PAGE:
January 14, 2020. While it’s not a holiday, it is a very significant date for many businesses around the world. That is because it’s the day Microsoft will officially stop supporting its Windows 7 operating system. However, many large businesses and enterprises still rely on Windows 7 for mission-critical systems. If you are part of that group, you should know how to gain extra time to migrate off Windows 7 without putting your systems at risk. The answer is the Windows 7 Extended Security Updates, or ESU, program. This program provides continuing support for businesses still using Windows 7 devices. That said, there are a few catches you need to be aware of before you enroll in the program.
What Are Extended Security Updates?
Since Windows 7’s initial release, Microsoft has provided users with free security patches and updates to correct vulnerabilities and protect user data from viruses, hackers, and other attacks. That support, though, has increased costs and risks for Microsoft. You may be reminded of how Microsoft extended support for Windows XP multiple times past the initial end-of-life deadlines, finally dropping the OS in 2014. The ESU program is Microsoft’s way of preventing a similar situation from happening with Windows 7.
For most users, Windows 7 support will end on January 14, 2020. However, business-class users can purchase additional support through the ESU program on a per-device basis. Microsoft will offer this support until January 2023, giving business users up to three years of additional time to migrate to Windows 10. After that, Microsoft plans to end ongoing support for Windows 7 entirely and shift support operations to Windows 10.
How Do I Purchase Extended Security Updates?
Fortunately for SMBs still using Windows 7, Microsoft recently relaxed the requirements for participating in the ESU program. Previously, ESU licenses were only available to customers who purchased Windows 7 through Volume Licensing. This meant most small businesses that purchased individual licenses weren’t eligible. But now smaller customers can also take advantage of the ESU program through CSPs, or Cloud Solution Providers.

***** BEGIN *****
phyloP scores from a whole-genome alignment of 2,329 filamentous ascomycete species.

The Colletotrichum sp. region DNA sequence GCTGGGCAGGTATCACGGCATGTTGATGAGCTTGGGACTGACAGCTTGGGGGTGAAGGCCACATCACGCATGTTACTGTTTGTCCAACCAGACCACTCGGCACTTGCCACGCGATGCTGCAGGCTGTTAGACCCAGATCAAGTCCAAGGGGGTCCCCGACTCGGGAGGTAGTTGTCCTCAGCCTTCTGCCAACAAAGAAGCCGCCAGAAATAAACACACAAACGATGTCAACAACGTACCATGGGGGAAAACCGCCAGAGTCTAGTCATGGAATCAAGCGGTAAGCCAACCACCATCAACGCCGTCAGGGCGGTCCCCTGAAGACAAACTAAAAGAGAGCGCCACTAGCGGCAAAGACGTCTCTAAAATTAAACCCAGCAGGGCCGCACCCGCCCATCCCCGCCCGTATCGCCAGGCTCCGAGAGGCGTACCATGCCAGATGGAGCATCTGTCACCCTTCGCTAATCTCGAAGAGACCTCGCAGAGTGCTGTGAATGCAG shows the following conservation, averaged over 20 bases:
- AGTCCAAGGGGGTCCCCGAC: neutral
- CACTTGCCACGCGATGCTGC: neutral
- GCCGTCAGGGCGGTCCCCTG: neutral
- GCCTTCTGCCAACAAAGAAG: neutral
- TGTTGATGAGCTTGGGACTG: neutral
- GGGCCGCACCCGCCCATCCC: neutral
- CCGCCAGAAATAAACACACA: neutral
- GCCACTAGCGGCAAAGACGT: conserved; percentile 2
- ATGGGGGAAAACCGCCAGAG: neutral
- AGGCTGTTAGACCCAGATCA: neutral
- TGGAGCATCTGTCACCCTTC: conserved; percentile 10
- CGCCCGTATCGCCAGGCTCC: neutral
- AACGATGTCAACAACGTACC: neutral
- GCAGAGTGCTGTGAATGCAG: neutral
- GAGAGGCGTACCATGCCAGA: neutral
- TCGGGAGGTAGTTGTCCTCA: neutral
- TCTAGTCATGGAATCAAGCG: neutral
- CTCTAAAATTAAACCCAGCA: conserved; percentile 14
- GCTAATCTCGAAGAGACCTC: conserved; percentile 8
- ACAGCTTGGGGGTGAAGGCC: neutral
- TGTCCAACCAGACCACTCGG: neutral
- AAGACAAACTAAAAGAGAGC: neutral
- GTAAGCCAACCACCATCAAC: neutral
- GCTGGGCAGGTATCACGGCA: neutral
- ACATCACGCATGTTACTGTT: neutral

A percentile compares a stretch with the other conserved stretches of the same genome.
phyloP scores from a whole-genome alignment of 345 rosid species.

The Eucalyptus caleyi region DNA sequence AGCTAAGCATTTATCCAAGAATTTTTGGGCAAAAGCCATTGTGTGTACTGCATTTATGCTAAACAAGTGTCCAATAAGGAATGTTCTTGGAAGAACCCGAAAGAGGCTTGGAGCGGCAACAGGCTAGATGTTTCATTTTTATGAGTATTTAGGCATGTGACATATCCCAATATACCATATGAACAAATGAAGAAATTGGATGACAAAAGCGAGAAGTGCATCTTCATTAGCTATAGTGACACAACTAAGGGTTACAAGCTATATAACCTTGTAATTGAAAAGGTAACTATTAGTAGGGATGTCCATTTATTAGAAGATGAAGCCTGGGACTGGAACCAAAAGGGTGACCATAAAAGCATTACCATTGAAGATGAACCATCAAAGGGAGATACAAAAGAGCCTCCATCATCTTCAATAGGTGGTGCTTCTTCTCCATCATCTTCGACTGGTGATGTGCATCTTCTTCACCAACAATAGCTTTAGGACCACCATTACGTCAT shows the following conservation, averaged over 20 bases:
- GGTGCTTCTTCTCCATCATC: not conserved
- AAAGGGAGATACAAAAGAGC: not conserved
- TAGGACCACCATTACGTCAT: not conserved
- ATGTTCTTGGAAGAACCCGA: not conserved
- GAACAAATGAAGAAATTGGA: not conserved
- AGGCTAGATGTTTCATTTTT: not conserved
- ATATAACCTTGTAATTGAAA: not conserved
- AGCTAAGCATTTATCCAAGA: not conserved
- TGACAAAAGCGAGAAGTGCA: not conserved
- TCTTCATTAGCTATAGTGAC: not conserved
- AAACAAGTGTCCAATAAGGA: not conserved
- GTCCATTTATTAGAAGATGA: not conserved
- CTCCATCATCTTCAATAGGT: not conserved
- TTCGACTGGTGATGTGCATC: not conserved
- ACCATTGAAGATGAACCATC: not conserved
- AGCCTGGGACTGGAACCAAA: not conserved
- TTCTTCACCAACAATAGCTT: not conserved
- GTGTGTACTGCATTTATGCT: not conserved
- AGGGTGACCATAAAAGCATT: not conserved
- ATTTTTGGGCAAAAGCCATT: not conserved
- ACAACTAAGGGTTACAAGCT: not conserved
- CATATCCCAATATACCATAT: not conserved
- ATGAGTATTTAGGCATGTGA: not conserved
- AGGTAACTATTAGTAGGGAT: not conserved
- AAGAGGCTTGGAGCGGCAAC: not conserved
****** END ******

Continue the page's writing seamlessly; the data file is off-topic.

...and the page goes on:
With this program, businesses of any size can take advantage of the Windows 7 ESU without being part of a Volume Licensing agreement. This is a huge boon for smaller businesses for several reasons:
- Small businesses can get the same dedicated support and security updates that would have previously been limited to enterprise-level clients.
- CSPs offer additional benefits to SMBs, such as additional, full-time IT support and Windows 10 migration assistance.
ESU licenses are only available to users of Windows 7 Professional, Windows 7 Ultimate, and Windows 7 Enterprise. There are also available licenses for educational institutions using the Windows 7 Education edition.
Support for these versions of Windows 7 is on a per-device basis, meaning the more machines you need to support, the more expensive the ESU program will be. For the first year, ESU licenses start at $50 per machine for Professional and Ultimate users, and $25 per machine for Enterprise users. These costs double to $100 and $50 respectively in Year 2, and double again to $200 and $100 per machine in Year 3. These costs also include continuing support for Office 365 ProPlus, allowing Windows 7 machines covered by the ESU program to continue to run Office 365 apps.
If you choose not to enroll immediately, you can sign up for ESU any time between now and January 2023. But if you do sign up late you’ll need to pay for previous years’ contracts as well, since the updates are cumulative.
- Extended Support is available for Windows 7 users on Volume Licensing agreements and for SMBs who partner with a CSP for enrollment.
- You must have Windows 7 Professional, Ultimate, or Enterprise to qualify. Home editions of Windows 7 are not eligible for ESUs.
- Costs start at $50 per device for one year of support ($25 for Enterprise) and double annually.